Counsellors were consistently positive about the testing strategy stating that it had several benefits for infants and mothers. They commented that, in general, mothers were ‘excited’ by the opportunity to learn their infant's status and that the approach was ‘important for all of South Africa’. However, they commented that there was little space and privacy in the clinics and that it was hard to look after an infant if the mother started crying. Other difficulties reported included mothers who refused subsequent care or who were angry or confrontational after being post-test counselled; in particular, the complexities when HIV positive mothers had not disclosed their status to their partner or family.

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In this study, routine HIV testing of infants attending primary healthcare clinics for immunization was acceptable and feasible. If implemented as the standard of care at primary health care clinics, more than half of infants and mothers would have known their status at about 6–10 weeks of age after which they could gain access to a continuum of care. With better awareness within communities and a more ‘routine’ approach being offered by staff, this number could increase. In this study, more than half of the peripartum-infected infants were thereby identified and referred for HIV treatment. This contrasts sharply with the experience of PMTCT of HIV programmes in which routine HIV testing of infants is achieved in only 8% HIV-exposed infants [15]. Routine implementation would also serve to identify, and refer for treatment and care, women who previously thought they were HIV uninfected but who became HIV infected during pregnancy. In high HIV prevalence settings, this approach has the potential for significantly increasing the number of mothers and children gaining access to HIV treatment and care.

We gauged acceptability by the number of women who accepted testing of their infants and, perhaps more importantly, the number of women who returned for the results. About 90% of women agreed to testing and 57% returned for the results; there was no significant difference in return rates (P = 0.092) according to DBS antibody status, suggesting that mothers decisions were not significantly influenced by their actual HIV status (Table 2).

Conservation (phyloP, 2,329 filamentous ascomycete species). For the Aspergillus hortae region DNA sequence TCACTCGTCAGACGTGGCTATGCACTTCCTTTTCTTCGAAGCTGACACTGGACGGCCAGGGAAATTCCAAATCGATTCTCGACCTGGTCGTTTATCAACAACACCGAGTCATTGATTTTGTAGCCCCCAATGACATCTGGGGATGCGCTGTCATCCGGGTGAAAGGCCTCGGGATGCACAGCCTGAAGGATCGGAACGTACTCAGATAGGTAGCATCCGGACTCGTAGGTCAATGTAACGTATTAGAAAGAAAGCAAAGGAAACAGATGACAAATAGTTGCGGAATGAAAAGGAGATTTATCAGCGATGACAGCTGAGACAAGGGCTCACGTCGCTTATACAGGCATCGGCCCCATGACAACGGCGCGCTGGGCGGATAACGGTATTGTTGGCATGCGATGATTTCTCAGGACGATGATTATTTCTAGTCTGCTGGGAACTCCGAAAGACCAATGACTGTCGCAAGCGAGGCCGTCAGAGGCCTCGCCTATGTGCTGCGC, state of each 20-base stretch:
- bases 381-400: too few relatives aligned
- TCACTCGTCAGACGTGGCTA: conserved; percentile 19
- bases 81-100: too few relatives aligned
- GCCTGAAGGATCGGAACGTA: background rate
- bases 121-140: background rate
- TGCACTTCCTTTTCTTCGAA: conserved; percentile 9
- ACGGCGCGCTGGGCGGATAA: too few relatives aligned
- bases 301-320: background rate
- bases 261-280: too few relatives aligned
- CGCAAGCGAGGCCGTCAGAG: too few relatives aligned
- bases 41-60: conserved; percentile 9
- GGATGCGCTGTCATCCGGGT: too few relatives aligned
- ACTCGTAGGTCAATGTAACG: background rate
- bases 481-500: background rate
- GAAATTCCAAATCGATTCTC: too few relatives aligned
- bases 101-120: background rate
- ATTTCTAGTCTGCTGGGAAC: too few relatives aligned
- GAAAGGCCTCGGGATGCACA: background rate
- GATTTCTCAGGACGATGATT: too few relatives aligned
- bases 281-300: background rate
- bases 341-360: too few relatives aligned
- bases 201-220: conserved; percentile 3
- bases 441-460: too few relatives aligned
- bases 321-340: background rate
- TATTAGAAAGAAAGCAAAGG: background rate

Mothers not returning on the scheduled date returned about 4 weeks later, which may have coincided with the next immunization visit. Considerations such as money or other commitments might have precluded them from coming for the ‘extra’ post-test counselling visit. Other mothers may have chosen to come back on the next immunization visit to disguise their return for results.

We implemented an opt-out HIV pretest counselling approach, but with the option of one-on-one counselling, and individualized post-test counselling. Although immunizations are offered every day of the week, mothers still informally adhered to certain patterns of attendance, resulting in certain days of the week being inundated. Three counsellors were allocated to each clinic who together were able to cope with the workload.

Although this study suggests that this would be a feasible approach to achieve early infant diagnosis, the demands on the counsellor teams were more complex than immediately evident. Considerable planning and training of counsellors was undertaken to ensure that each were able to manage the various anticipated scenarios. These included mothers believing that they were HIV uninfected and therefore not taking any intervention, only to learn that they and perhaps their infants were actually infected. Such scenarios are not included in routine HIV counsellor training and hence our supervisory team carefully monitored how counsellors were coping. If such a strategy was scaled up, it would be helpful to assess whether a lesser intensity of pretest and post-test counselling would result in lower uptake of testing or return for results or increased stress for the mother. In the study, we implemented a simple password system that protected the confidentiality of the infant's results and therefore the mother's HIV status. If taken to scale, similar consideration would be needed in case the infant was brought for a later immunization by another caregiver.

The testing approach described can only be used in the first 1–2 months of an infant's life when maternal antibodies are present and a high level of sensitivity could be expected. At this age, the approach is efficient and could bridge the gap between antenatal services and opportunities for postnatal care. In older infants and in those who were breastfed, it would be necessary to detect HIV DNA by PCR without any consideration of antibody status; this would have significant cost implications and would limit its utility in determining maternal HIV status.